BackgroundA massive volcanic seamount, not discovered until 1975, rises 4200 m from the sea floor to a depth of 590 m about one-third of the way between Ta'u and Rose islands at the eastern end of the American Samoas. The basaltic seamount, named Vailulu'u, is considered to mark the current location of the Samoan hotspot. The summit of Vailulu'u contains a 2-km-wide, 400-m-deep oval-shaped caldera. Two principal rift zones extend east and west from the summit, parallel to the trend of the Samoan hotspot, and a third less prominent rift extends SE of the summit. The rift zones and escarpments produced by mass wasting phenomena give the seamount a star-shaped pattern. On July 10, 1973, explosions from Vailulu'u were recorded by SOFAR (hydrophone records of underwater acoustic signals). An earthquake swarm in 1995 may have been related to an eruption from the seamount. Turbid water above the summit shows evidence of ongoing hydrothermal plume activity.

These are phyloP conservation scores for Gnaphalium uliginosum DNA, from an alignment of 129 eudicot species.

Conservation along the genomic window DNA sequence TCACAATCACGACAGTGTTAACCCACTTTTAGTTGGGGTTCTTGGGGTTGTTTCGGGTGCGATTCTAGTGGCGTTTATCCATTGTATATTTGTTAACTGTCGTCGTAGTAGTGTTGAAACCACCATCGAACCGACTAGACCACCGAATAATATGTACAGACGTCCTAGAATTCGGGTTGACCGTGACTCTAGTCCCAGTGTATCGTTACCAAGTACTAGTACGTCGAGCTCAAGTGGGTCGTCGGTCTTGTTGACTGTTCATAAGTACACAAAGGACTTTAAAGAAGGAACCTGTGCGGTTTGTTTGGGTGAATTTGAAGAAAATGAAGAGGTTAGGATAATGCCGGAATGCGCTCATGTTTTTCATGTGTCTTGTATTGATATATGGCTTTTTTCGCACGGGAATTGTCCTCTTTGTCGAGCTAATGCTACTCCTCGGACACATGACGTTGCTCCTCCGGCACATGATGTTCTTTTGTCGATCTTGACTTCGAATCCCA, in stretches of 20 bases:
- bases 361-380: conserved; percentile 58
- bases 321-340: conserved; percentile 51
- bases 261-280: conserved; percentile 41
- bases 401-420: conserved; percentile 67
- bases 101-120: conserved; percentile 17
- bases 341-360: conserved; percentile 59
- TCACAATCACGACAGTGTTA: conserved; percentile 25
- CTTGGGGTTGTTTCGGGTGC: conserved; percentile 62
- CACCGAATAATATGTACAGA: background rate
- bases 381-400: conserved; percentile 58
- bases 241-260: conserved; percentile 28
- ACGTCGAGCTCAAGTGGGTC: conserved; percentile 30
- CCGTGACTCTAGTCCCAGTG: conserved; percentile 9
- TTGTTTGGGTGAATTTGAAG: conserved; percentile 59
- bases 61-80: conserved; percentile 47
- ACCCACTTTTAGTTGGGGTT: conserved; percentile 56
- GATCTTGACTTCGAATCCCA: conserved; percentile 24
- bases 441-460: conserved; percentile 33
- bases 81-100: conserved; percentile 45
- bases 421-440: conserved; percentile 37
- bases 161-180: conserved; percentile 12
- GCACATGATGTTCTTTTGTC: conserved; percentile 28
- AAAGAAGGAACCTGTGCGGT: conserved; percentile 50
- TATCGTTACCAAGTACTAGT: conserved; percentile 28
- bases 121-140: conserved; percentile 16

Smithsonian / GVP volcano information
See also: Sentinel hub | Landsat 8